Is this the same “Forever Young” with which Rod Stewart had such a huge hit? I don’t know that song well enough to recognize if the lyrics are the same, but this certainly doesn’t sound anything like that version. If it is – well, I just have another reason to be angry at Rod Stewart (after “covering”/butchering Robbie Robertson’s “Broken Arrow” and making people think it was “his” song)

    Okay… back on topic. There are few things more resonant than an artist singing a song he has written for his children. This one is no exception. What I love most about this song is the way Dylan defines “young” to mean something far more radical than the typical trite notion of staying “young at heart” by being optimistic and carefree. The youth he wants for his children consists of strength, courage, righteousness… it’s difficult not to see Dylan capturing all the qualities he most admired about himself as a young artist and wanting to pass those on to his children, so that they, as he himself is trying to do, can remain “forever young” in all the ways it matters most.

    Of course, I can just see a morally corrupt cosmetics company using the song as a ditty to push some miracle cream that takes away wrinkles. That will be the day Dylan kills himself (or them). 😉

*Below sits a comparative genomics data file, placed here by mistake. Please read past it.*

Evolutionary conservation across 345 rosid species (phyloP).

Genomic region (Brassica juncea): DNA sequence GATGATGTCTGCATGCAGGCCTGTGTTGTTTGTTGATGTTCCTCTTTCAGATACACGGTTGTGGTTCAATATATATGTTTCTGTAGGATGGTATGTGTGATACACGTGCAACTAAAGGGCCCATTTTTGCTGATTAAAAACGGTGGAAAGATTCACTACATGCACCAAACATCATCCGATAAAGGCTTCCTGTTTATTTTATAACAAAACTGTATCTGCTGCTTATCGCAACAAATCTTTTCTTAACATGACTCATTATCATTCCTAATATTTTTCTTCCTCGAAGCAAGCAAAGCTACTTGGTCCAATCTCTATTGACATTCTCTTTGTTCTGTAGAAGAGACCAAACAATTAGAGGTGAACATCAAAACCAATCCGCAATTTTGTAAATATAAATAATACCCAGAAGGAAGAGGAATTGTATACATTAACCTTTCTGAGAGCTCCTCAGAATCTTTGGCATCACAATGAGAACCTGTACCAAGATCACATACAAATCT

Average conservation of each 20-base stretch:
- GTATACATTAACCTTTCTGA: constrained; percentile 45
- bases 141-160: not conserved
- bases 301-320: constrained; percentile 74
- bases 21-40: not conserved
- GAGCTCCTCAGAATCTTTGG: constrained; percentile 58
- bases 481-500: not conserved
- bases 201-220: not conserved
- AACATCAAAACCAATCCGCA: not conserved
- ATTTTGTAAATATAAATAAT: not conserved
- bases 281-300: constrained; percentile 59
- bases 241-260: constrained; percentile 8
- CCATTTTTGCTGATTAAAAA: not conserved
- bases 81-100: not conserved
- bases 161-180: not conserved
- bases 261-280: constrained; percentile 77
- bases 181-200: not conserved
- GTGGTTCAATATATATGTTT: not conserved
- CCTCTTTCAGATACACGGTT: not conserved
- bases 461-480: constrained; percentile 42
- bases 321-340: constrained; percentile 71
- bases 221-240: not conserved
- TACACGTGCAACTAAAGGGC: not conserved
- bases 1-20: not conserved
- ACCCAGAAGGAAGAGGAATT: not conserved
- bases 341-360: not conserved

4. Amy says:

    Okay… did some searching. After listening in shock to Stewart’s song, I found this on Wikepedia:

    “Forever Young” was an unconscious revision of Bob Dylan’s song of the same name; the artists reached an agreement about sharing royalties.

    “Unconscious revision” – puhleeze!

    The man is a thief.

  5. Except that, as I think you might have hinted in a previous post, those other two albums are not mediocre. That’s an unjust label.
    Dylan’s “Forever Young” is not the same as Rod Stewart”s; Stewart did, though, base his song on this one.

  6. Clay says:

    I agree, those albums are not mediocre… though I’d always accepted that they were based on reputation alone.

  7. David says:

    I agree: it is “one for the ages.” I’ve sung it repeatedly to my 4 children at bedtime. It’s a prayer in our family.

  8. Dana says:

    After reading Amy’s comment, I was expecting to hear a very similar song to Stewart’s version and was prepared to join in on the Stewart bashing. But I’ll give Stewart credit as his song is sufficiently different such that I don’t even think splitting royalties was necessary.

    This Dylan song is quite good, though I would think singing the chorus to a small child as a lullaby might jar the youngin’ right out of sleep.

  9. Clay says:

    The songs are different musically but lyrically they’re almost identical… that’s where Stewart has some splainin’ to do.

Leave a Reply

Fill in your details below or click an icon to log in:

WordPress.com Logo

You are commenting using your WordPress.com account. Log Out / Change )

Twitter picture

You are commenting using your Twitter account. Log Out / Change )

Facebook photo

You are commenting using your Facebook account. Log Out / Change )

Google+ photo

You are commenting using your Google+ account. Log Out / Change )

Connecting to %s